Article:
• Export Citation
  • Li, M., Zhang, D., Gao, Q., Luo, Y., Zhang, H., Ma, B., Chen, C., Whibley, A., Zhang, Y.e., Cao, Y., Li, Q., Guo, H., Li, J., Song, Y., Zhang, Y., Copsey, L., Li, Y., Li, X., Qi, M., Wang, J., Chen, Y., Wang, D., Zhao, J., Liu, G., Wu, B., Yu, L., Xu, C., Li, J., Zhao, S., Zhang, Y., Hu, S., Liang, C., Yin, Y., Coen, E. & Xue, Y. 2019 Genome structure and evolution of Antirrhinum majus L Natl. Plants 5 174 183 10.1038/s41477-018-0349-9

    • Search Google Scholar
    • Export Citation
  • Lian, Z., Nguyen, C.D., Wilson, S., Chen, J., Gong, H. & Huo, H. 2020 An efficient protocol for Agrobacterium-mediated genetic transformation of Antirrhinum majus Plant Cell Tissue Organ Cult. 142 527 536 10.1007/s11240-020-01877-4

    • Search Google Scholar
    • Export Citation
  • Mostafazadeh-Fard, B., Khoshravesh, M., Mousavi, S.-F. & Kiani, A.-R. 2011 Effects of magnetized water and irrigation water salinity on soil moisture distribution in trickle irrigation J. Irrig. Drain. Eng. 137 398 402 10.1061/(ASCE)IR.1943-4774.0000304

    • Search Google Scholar
    • Export Citation
  • Munns, R. 2002 Comparative physiology of salt and water stress Plant Cell Environ. 25 239 250 10.1046/j.0016-8025.2001.00808.x

  • Noran, R., Shani, U. & Lin, I. 1996 The effect of irrigation with magnetically treated water on the translocation of minerals in the soil Magn. Elec. Sep. 7 046596 10.1155/1996/46596

    • Search Google Scholar
    • Export Citation
  • Orcutt, D.M. & Nilsen, E.T. 2000 Physiology of plants under stress: Soil and biotic factors John Wiley & Sons Hoboken, NJ

  • Page, A.L. 1982 Methods of soil analysis, Part 2: Chemical and microbiological properties American Society of Agronomy Madison, WI

  • Prado, F.E., Boero, C., Gallardo, M. & González, J.A. 2000 Effect of NaCl on germination, growth, and soluble sugar content in Chenopodium quinoa wild seeds Bot. Bull. Acad. Sin. 41 27 34

    • Search Google Scholar
    • Export Citation
  • Selim, A.H. & El-Nady, M.F. 2011 Physio-anatomical responses of drought stressed tomato plants to magnetic field Acta Astronaut. 69 387 396 10.1016/j.actaastro. 2011.05.025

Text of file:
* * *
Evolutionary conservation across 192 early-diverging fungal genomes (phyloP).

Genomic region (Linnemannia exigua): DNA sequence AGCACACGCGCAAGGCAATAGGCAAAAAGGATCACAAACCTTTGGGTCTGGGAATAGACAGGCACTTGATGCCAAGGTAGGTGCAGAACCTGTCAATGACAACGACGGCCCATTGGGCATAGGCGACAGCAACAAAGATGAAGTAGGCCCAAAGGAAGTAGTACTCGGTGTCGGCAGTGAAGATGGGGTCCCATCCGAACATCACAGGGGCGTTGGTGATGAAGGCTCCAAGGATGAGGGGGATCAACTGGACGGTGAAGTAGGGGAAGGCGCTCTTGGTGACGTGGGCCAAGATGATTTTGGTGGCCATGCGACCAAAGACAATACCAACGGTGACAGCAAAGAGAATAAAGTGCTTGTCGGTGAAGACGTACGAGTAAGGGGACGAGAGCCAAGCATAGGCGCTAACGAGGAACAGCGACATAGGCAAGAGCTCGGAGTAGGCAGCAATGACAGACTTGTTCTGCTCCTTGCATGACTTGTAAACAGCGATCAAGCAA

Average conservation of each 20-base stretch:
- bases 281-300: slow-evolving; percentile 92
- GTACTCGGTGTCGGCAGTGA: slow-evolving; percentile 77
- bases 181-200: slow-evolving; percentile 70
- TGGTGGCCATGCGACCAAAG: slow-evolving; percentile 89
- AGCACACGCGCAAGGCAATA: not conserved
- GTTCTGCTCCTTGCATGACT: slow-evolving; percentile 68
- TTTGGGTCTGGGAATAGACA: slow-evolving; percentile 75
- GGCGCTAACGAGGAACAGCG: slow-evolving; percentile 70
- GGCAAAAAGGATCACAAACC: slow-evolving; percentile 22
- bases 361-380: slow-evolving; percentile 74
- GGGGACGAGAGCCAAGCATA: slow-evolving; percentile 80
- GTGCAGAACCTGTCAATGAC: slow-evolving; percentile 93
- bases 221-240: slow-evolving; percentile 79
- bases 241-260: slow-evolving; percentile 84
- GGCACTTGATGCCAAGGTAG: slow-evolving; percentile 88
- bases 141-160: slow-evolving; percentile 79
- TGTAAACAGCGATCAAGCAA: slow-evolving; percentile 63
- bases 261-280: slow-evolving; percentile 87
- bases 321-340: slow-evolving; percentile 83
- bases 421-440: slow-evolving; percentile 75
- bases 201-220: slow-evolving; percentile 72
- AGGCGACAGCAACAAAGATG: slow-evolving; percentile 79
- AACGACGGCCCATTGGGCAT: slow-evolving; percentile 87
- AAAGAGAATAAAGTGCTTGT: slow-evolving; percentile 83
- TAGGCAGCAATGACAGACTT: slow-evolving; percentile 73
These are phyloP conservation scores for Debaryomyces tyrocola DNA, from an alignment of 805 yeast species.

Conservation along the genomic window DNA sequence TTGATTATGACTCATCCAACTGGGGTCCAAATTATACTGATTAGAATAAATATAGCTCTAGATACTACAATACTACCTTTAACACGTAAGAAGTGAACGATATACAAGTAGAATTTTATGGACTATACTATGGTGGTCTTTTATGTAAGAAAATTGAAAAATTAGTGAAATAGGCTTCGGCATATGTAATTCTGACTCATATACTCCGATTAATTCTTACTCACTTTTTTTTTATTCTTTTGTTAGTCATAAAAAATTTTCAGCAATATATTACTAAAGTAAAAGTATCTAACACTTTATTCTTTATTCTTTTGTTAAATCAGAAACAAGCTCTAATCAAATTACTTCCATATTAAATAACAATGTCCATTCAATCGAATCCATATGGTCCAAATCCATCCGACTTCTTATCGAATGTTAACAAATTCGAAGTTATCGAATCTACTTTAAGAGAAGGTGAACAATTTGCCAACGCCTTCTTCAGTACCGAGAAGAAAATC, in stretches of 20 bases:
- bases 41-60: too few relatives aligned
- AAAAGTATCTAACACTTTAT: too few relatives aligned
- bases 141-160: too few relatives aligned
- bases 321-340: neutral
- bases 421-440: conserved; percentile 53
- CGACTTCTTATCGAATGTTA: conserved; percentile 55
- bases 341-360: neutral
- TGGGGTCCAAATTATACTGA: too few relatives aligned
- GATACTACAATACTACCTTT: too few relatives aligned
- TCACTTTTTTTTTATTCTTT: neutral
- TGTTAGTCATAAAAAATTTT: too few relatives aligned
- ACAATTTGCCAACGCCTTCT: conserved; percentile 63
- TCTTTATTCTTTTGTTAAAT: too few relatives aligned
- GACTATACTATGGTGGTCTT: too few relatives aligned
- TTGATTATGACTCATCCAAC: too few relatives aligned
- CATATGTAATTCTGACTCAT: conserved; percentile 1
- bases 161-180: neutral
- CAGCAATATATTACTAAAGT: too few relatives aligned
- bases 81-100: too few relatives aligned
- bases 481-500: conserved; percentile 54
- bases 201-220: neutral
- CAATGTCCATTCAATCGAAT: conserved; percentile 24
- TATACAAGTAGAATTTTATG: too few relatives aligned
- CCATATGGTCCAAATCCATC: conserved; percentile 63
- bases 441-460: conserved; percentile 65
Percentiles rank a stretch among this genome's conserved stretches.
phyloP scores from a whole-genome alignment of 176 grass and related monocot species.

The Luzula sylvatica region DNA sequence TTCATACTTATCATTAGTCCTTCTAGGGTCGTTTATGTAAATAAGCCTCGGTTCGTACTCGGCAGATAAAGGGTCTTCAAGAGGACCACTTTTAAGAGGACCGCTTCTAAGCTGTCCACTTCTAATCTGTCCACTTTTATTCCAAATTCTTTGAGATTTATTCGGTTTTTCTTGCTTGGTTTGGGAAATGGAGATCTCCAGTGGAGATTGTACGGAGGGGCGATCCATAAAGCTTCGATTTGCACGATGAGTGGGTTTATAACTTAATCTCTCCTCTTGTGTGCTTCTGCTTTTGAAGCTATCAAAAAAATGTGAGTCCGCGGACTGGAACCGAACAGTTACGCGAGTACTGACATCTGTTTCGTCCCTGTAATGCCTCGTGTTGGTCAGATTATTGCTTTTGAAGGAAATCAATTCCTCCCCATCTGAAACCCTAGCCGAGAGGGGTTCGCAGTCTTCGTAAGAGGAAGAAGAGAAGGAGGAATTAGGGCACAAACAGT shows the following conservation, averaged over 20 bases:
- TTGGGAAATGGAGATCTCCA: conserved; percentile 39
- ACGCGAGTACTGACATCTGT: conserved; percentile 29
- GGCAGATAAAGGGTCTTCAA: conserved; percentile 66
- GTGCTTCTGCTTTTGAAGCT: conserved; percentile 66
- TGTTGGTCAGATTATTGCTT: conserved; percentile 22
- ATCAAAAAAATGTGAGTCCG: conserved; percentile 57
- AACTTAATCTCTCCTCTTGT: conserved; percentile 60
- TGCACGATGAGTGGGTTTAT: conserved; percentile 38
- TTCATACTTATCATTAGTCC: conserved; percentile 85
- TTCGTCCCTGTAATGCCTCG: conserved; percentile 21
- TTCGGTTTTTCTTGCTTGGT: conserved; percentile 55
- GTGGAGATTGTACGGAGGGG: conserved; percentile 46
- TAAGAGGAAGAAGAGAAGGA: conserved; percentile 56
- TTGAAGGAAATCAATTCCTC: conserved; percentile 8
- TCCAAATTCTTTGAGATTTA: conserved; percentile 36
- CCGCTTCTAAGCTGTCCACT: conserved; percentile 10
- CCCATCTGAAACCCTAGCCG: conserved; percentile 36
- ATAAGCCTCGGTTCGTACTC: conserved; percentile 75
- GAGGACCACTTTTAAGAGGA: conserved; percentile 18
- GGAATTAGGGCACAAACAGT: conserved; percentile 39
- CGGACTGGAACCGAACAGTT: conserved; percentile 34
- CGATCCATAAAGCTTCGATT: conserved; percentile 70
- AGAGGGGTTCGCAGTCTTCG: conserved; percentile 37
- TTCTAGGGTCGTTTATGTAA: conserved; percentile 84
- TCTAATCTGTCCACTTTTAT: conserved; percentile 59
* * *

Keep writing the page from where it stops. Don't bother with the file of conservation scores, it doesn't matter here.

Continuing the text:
• Search Google Scholar
    • Export Citation
  • Selim, A.H., Zayed, M.A.H. & Zayed, M.A.T. 2013 Magnetic field treated water effects on germination, growth and physio-chemical aspects of some economic plants Acta Bot. Hung. 55 99 116 10.1556/ABot.55.2013.1–2.7

    • Search Google Scholar
    • Export Citation
  • Selim, E., Mosa, A. & El-Ghamry, A. 2009 Evaluation of humic substances fertigation through surface and subsurface drip irrigation systems on potato grown under Egyptian sandy soil conditions Agr. Water Mgt. 96 1218 1222 10.1016/j.agwat.2009.03.018

    • Search Google Scholar
    • Export Citation
  • Surendran, U., Sandeep, O. & Joseph, E.J. 2016 The impacts of magnetic treatment of irrigation water on plant, water and soil characteristics Agr. Water Mgt. 178 21 29 10.1016/j.agwat.2016.08.016

    • Search Google Scholar
    • Export Citation
  • Teixeira da Silva, J. & Dobránszki, J. 2014 Impact of magnetic water on plant growth Environ. Expt. Biol. 12 137 142

  • The Plant List 2013 Version 1.1. Published on the Internet. 1 Jan. 2021. <http://www.theplantlist.org/>

  • Younis, M.E., Hasaneen, M.N.A. & Nemet-Alla, M.M. 1987 Plant growth, metabolism and adaptation in relation to stress conditions IV. Effects of salinity on certain factors associated with the germination of three different seeds high in fats Ann. Bot. 60 337 344 10.1093/oxfordjournals.aob.a087453

    • Search Google Scholar
    • Export Citation
All Time Past Year Past 30 Days
Abstract Views 0 0 0
Full Text Views 81 81 53
PDF Downloads 71 71 50